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I was given the following example for an atwood machine: enter image description here

We should calculate the accelaration of the masses.

The given solution to this problem was the same as like there is just one pulley: $$a=\frac{m1*g}{m1+m2}$$

Can anyone give me a hint or a reason why we can ignore the system of pulleys?

The actual force that is necessary to accelarate m2 should be divided by 2, while the way of the string doubles -> Does this effect balance out any change and it is just the same process as there would be only one pulley?

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    $\begingroup$ Because there is only one point of contact to mass m1, to get the pulley effect you need to attach a pulley to m1 so that it would have 2 (or more) tensions on it. $\endgroup$ – PhysicsDave Mar 15 at 15:00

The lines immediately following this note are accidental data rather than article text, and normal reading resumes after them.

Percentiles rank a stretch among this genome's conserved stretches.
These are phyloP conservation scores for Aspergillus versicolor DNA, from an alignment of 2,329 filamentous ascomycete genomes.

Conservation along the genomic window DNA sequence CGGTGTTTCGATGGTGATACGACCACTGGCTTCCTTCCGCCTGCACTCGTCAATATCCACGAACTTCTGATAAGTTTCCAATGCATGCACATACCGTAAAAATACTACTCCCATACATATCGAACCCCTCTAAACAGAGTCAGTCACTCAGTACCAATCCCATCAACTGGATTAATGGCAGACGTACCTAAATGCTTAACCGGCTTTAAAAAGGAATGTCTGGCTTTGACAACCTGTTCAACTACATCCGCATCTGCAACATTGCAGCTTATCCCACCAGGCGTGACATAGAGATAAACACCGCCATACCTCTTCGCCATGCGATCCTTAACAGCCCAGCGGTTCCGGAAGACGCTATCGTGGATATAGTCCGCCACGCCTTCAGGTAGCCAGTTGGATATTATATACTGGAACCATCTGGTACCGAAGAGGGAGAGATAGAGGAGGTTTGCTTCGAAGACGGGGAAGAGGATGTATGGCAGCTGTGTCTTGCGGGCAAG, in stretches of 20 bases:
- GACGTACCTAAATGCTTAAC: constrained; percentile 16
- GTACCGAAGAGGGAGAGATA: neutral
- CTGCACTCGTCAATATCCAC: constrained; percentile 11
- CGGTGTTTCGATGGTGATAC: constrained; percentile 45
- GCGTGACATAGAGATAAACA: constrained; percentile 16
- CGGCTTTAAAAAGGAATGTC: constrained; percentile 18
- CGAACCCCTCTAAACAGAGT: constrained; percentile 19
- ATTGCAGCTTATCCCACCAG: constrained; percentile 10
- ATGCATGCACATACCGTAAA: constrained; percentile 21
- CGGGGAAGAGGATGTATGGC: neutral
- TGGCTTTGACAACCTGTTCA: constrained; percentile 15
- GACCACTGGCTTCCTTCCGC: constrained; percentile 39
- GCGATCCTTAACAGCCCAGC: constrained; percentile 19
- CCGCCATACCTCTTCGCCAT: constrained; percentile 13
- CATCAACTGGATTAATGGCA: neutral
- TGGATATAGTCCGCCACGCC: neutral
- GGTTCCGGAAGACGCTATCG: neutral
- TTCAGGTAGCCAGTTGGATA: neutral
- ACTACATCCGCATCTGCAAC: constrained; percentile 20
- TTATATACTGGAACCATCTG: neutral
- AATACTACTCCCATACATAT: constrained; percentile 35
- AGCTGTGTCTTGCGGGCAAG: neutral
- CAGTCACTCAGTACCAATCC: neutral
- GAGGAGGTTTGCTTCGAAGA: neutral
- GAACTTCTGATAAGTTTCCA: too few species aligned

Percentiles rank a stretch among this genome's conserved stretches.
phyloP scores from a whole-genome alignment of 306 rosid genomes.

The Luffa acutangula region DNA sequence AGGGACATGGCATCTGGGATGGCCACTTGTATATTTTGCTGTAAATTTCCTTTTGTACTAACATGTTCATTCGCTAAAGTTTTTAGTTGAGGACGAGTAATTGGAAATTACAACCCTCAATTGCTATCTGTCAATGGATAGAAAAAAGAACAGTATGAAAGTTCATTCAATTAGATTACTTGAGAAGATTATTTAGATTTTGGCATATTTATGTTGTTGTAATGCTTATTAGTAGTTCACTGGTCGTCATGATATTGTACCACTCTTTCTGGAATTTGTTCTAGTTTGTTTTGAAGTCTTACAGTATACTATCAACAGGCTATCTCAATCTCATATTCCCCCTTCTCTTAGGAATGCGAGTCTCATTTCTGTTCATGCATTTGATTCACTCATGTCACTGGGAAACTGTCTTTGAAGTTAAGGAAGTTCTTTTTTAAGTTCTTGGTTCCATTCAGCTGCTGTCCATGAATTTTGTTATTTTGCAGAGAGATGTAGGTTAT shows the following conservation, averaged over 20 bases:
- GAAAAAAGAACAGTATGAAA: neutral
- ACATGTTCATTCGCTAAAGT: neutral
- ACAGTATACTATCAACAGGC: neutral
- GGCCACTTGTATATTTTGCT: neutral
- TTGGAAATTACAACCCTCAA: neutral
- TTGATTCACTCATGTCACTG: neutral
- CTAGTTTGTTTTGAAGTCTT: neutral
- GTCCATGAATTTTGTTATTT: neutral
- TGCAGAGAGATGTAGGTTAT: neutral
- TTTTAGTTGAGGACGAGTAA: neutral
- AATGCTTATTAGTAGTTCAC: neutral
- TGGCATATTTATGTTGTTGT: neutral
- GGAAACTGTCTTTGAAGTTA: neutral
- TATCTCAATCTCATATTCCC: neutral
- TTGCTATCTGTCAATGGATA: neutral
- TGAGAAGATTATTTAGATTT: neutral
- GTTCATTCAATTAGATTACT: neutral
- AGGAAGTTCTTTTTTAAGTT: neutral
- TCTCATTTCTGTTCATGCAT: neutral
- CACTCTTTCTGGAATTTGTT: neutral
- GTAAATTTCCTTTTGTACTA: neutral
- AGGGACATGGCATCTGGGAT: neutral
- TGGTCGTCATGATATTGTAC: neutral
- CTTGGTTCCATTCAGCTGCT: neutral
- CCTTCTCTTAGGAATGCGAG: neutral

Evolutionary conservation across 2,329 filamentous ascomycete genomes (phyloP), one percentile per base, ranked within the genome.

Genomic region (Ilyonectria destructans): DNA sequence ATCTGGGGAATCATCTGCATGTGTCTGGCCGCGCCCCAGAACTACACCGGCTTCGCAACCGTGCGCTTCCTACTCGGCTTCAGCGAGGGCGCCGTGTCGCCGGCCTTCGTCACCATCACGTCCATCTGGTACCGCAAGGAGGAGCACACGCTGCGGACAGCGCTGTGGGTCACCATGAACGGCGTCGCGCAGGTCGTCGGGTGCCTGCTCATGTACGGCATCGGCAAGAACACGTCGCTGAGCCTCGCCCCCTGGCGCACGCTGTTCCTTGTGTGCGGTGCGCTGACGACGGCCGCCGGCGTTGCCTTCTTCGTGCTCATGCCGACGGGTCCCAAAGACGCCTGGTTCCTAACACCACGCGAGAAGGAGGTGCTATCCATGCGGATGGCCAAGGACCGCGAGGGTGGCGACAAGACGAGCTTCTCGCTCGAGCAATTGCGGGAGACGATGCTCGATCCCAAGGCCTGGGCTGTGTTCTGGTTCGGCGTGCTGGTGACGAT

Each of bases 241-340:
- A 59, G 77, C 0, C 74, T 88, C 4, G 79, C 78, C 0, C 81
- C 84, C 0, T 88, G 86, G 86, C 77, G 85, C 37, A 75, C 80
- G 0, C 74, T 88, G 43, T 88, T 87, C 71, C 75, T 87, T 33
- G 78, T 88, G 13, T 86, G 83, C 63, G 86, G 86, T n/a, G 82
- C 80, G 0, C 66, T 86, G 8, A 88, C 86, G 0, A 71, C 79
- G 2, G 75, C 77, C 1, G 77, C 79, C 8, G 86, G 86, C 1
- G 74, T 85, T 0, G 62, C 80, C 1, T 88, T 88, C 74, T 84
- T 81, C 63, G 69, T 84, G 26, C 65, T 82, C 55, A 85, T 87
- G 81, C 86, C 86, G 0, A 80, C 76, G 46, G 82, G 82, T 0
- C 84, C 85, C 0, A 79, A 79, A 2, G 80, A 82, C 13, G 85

• $\begingroup$ Seems like I have totally misunderstood how pulleys work in the first place ^^ So in this case the tension is not changed at all but only put in another direction ? $\endgroup$ – LurioTabasco Mar 15 at 15:46
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    $\begingroup$ Yes, Good article on pulleys here. wired.com/2017/01/physics-of-a-compound-pulley $\endgroup$ – PhysicsDave Mar 15 at 17:38
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A light, fixed, frictionless pulley (one that cannot translate at all during the operation) has only one effect, and that is to change the direction of the force/tension of the rope.

If the pulley is not considered "light", but has mass/moment of inertia, then it will also affect the acceleration of the system, much like any other mass would.

If a pulley is not fixed but can move, then it can change the relative acceleration rates of each end of the rope.

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